The house is sturdily built and painted a pristine white. From behind a patterned curtain his mother emerges. Abdul kisses her on her forehead and holds his hand to his heart. She shakes our hands and ushers us to a row of soft benches around a couple of tables. Abdul’s brother Hussain and his wife, Latifa are there too. They greet us warmly.Latifa lays the table for us; a traditional tagine pot and glasses for tea. She tosses bread in front of each of us, tenderly somehow. There is something in the way she holds herself; a pride and kindness and something else that I have not encountered before. She goes about things with a calm that feels like a hand on your shoulder or a smile of encouragement, though she doesn’t quite smile.Abdul’s mother pours the tea. She is in amazing shape, a mountain woman. Tiny and old yet so obviously strong. I can only see her eyes and her hands, but they tell of something else, that same thing that Latifa possesses, yet even more refined.
As we eat they push their food towards us. They want us to be full, to be happy.
The honey is so dark and rich that I feel like a happy bear and the goat’s butter is like nothing I have ever tasted before.
“Mum, she doesn’t speak English or Arabic, but she understands what you are saying to each other.” Abdul tells us.She does not look at me much, but when she does I feel young, silly, infinitely welcome.
After the meal Abdul takes us to the roof and around the land. The views are gob-smacking. I have a huge urge to just start walking and ask silly questions:
“Have you been to that one over there? How long would it take to walk to that one over there? Is it possible to get there in a day?”
Abdul only smiles and answers politely. He has been to them all. He is mountain people.
Over there, and there, he shows us the house of this family and that, and in the valley over there, that is where the Berber souq happens.”You can get anything there. It used to be that if you had this you would trade for that. You had honey they had fruit and you would trade. And if you were hungry they would help you and you them. Now, with money, things are different.”
His brother takes us to see the bees that made the honey we ate earlier, and the goats that provided the butter. Next we meet their cousins, under a small thatched shelter. They are breaking open argan pods to get at the seeds. All around us is a deep carpet of cracked argan pods. Years of work. The cousins, two elderly women, do not look at their work but at each other and us, and I’m fairly certain they don’t stop smiling. They speak to me in Berber. I look like them, they tell me. I explain that I would happily learn Berber and sit under here cracking argan pods with them. They laugh, and one of them tells me that she is my mother now.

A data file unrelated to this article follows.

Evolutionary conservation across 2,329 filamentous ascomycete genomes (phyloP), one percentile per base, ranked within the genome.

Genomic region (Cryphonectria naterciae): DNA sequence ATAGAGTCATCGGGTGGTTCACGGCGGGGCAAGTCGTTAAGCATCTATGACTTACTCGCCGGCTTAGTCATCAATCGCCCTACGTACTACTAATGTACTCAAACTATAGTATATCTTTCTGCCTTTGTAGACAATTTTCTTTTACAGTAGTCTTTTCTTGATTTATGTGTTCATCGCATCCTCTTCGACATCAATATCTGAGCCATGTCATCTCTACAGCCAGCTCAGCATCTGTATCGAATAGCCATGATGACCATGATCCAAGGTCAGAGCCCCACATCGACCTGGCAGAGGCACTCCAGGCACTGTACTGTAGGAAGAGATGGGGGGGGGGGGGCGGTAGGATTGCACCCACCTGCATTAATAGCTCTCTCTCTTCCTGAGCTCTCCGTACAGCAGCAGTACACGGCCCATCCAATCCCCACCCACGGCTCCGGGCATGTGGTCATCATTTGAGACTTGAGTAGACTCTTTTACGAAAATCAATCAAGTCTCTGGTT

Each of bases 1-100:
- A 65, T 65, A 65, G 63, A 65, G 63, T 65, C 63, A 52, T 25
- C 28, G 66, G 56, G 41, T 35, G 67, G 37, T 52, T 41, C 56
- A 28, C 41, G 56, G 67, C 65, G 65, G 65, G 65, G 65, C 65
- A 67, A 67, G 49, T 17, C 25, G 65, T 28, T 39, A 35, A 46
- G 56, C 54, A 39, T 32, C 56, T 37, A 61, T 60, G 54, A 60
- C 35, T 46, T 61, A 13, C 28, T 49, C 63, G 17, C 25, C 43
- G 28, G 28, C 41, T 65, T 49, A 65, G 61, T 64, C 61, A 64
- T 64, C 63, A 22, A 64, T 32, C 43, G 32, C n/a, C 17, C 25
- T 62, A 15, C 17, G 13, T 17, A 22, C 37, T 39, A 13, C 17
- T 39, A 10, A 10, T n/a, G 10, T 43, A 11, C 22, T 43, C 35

Then they take us to see their father. He is an ancient man, his eyes barely open and his teeth little more than remnants. His skin is thick and the wrinkles on his face deeper than those in my cupped hands. His hand trembles as he shakes mine, but I can feel a strength in it that mine are yet to know.
Abdul asks him why he doesn’t stop working with the goats. He chuckles:
“I love my life.”
On the roof of his mother’s house Abdul tells us that things are about to change.
“From there to there,” he says, motioning to a pristine expanse of argan woodland, “will be a golf course. And from there to there,” he points down into the valley where everything is exactly where it should be, “will be houses for the rich.”
The king, he tells us, has a place nearby and he wants to bring in more money and more rich people.
“I always seem to be at the next place to be redeveloped.” Mari says.
All along the Atlantic coast of Morocco Emma and I have seen signs for grand new developments, for royal golf courses and tourist complexes. And we have seen abandoned half built resorts and the destruction that prefaces these “developments”.
On the rooftop we all stand together, part of the quiet.
“Yallah!” Abdul says, and we begin our descent back through the mountains to the town. On the way we bump into some of his shepherd friends with their flock of goats. They rise slowly to their feet and greet us like old friends. The goats chew on the argan seeds, many of them climbing into the trees to do so. The warm wind rustles the foliage and I listen to Abdul talk with his friends in Berber. I feel full and happy and for a short while forget that soon this place will be a bolt-hole for all the king’s men.
Pictures by Emma.
Anthony, Taghazout, 28 November 2012
*I have changed the names of the people I talk about because apparently that’s the done thing.